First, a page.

At Business Insider’s annual Ignition conference Tuesday, CEO Jeff Bezos explained why Amazon's stock price keeps rising despite almost zero profits: The company continues to invest in new businesses, and Amazon’s investors are OK with that. "If you're going to take bold bets, they're going to be experiments," he said. "And if they're experiments, you don't know ahead of time if they're going to work. Experiments are by their very nature prone to failure. But a few big successes compensate for dozens and dozens of things that didn't work.”

But Amazon hit a road bump in 2014: Its stock is down 18 percent, and investors are no longer optimistic about the company’s outlook. This year has exposed the limitations of Bezos’s business strategy.

For most of Amazon’s existence, the company has been barely profitable. From 2007 through 2013, its revenues quintupled from $14.8 billion to $74.45 billion, but profits dropped from $436 million to $273 million. Note: that's billions in revenue, and just hundreds of millions in profits. Meanwhile, Amazon’s stock has consistently risen because investors didn't care about the dwindling profit margins. Bezos’s strategy worked: Amazon is now the U.S. leader in online retail. It’s so big that the editor of this magazine, Franklin Foer, wrote a cover story declaring the company a monopoly.

Then 2014 hit, and investors turned on the company. When Amazon announced Monday that it would issue new unsecured debt, Moody’s downgraded the company’s outlook to negative. There are two reasons for this change in investor sentiment.

1. Revenue growth has slowed from 40 percent in 2010 and 2011, to 27 percent in 2012, to 22 percent in 2013. This year it is projected to be between 16 and 20 percent.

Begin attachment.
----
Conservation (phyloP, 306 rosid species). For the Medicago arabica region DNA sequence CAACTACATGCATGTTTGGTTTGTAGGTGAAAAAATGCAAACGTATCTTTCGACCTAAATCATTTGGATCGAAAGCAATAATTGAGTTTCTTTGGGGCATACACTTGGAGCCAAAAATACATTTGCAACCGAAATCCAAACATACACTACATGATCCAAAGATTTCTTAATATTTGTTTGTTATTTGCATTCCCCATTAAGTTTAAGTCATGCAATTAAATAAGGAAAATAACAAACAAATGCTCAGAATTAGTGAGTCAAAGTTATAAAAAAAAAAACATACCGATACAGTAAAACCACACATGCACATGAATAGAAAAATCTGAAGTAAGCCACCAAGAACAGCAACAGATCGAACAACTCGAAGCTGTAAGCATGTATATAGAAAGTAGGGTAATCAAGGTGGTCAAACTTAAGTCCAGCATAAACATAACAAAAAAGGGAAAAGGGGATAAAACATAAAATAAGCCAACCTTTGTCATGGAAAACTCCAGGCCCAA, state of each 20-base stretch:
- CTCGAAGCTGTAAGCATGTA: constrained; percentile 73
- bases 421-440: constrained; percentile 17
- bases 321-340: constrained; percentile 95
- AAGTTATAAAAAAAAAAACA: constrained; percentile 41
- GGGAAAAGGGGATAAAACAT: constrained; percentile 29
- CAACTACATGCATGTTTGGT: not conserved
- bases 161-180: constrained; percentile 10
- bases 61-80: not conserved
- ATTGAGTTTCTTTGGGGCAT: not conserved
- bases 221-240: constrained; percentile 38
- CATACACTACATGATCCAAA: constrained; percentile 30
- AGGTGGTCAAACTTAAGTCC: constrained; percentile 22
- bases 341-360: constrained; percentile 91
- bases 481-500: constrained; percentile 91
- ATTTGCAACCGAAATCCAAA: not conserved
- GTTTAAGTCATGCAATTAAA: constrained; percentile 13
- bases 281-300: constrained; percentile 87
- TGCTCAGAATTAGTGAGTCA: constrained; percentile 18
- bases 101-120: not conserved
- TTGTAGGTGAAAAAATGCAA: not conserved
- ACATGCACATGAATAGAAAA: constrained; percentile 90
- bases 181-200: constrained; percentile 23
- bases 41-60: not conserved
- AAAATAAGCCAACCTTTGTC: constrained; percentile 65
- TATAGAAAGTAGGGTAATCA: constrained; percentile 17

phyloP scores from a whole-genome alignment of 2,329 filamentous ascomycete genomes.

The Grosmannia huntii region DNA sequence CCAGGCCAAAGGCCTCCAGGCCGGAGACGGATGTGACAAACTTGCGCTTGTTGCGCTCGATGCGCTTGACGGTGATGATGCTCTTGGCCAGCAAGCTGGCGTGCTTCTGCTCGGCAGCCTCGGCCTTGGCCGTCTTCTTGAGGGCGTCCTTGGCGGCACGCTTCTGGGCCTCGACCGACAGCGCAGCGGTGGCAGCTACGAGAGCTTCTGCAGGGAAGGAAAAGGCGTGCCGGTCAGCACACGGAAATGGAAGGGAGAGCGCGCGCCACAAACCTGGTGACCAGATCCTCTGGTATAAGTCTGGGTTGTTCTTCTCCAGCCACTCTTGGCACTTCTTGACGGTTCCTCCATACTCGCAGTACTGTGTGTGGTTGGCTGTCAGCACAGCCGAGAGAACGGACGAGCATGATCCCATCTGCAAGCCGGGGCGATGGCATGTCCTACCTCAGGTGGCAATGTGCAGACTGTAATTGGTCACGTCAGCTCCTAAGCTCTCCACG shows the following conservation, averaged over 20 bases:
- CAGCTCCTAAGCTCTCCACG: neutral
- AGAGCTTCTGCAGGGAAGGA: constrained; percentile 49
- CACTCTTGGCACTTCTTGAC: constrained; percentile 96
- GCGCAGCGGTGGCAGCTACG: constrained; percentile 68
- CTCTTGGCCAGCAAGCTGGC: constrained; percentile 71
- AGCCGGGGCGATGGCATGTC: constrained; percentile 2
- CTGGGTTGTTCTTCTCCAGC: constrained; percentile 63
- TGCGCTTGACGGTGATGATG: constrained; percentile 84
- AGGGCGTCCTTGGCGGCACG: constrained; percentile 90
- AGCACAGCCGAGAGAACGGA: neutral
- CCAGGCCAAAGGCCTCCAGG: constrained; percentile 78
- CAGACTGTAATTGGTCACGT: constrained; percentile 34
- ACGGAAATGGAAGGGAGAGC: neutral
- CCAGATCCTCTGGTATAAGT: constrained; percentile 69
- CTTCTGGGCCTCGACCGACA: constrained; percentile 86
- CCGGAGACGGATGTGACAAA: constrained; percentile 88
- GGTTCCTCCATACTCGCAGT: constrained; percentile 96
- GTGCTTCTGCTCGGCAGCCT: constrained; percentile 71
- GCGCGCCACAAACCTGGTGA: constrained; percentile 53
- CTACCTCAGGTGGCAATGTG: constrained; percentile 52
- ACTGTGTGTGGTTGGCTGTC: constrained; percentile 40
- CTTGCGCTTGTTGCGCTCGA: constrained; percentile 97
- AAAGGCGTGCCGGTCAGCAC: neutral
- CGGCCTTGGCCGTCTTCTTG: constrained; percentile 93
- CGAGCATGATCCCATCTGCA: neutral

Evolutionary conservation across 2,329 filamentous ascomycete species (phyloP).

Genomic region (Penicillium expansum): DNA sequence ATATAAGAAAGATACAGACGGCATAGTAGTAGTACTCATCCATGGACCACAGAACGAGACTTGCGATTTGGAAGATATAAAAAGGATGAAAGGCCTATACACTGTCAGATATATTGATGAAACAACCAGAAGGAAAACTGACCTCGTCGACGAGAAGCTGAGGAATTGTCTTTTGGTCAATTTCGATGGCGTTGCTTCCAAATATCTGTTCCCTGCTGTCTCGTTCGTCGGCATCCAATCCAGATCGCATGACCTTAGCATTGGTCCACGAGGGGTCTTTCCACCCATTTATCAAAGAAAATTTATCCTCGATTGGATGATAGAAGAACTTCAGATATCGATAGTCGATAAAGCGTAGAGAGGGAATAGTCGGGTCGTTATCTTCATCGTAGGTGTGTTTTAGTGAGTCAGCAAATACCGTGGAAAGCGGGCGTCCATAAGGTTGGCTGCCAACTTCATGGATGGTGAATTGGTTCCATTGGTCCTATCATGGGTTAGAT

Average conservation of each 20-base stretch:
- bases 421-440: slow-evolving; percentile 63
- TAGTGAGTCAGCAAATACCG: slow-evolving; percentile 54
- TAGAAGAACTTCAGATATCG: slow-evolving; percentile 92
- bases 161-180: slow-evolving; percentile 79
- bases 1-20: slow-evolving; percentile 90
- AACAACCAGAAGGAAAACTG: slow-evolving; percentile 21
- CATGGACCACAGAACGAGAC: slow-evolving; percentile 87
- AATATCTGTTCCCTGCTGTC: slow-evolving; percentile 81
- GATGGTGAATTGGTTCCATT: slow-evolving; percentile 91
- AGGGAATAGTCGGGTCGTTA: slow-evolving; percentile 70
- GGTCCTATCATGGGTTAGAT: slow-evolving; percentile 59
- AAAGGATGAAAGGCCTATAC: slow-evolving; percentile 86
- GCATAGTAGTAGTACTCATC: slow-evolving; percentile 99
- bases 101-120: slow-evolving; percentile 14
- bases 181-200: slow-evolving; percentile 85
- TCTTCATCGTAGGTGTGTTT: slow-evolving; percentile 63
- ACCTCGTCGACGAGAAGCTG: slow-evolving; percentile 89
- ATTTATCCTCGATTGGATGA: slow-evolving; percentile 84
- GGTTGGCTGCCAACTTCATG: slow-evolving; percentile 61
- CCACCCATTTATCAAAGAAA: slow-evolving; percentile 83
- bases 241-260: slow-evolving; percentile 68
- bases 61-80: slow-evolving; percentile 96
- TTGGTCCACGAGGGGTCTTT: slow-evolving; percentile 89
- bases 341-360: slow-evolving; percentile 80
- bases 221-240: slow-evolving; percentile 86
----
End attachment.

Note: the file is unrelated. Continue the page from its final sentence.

2. Amazon’s newest investments aren’t paying off. The most notable failure has been the Fire phone, which has received terrible reviews. In October, the firm took a $170 million write-down loss as its inventory piled up and the company cut the cost of the phone from $200 to 99 cents. The Fire’s failure, at least so far, does not necessarily reveal a flaw in Bezos’s strategy. After all, if you make big bets, you’re going to have some major failures as well. "What really matters is that companies that don't continue to experiment —companies that don't embrace failure—they eventually get in a desperate position, where the only thing they can do is make a 'Hail Mary' bet at the very end,” Bezos said Tuesday. Of course, not all of Amazon's recent investments have failed. Fire TV, for instance, has been a success. But investors get nervous when those bets fail to pay off at the same time the core business' growth slows. And the Fire phone was a big bet that has not worked.

Matt Yglesias, then writing for Slate, predicted this in January. “Amazon gets away with relentlessly investing in the future only because, for now, investors have faith in Bezos and his strategy,” he wrote. “But that faith has been tested in the past, and it’s likely that some future convulsion in markets will cause it to wane again.” Yglesias didn’t see any reason for this strategy to fail soon, much less this year. “For the foreseeable future, the party can—and will—go on, crushing everything in its path and generating mighty gains for consumers."

On that point, Yglesias was wrong: Investors have turned the lights on. The party is over. And yet, if his comments Tuesday are any indication, Bezos isn’t planning to change his strategy anytime soon. That’s good news for Amazon's penny-pinching customers, but could mean a rocky 2015 for the retail giant.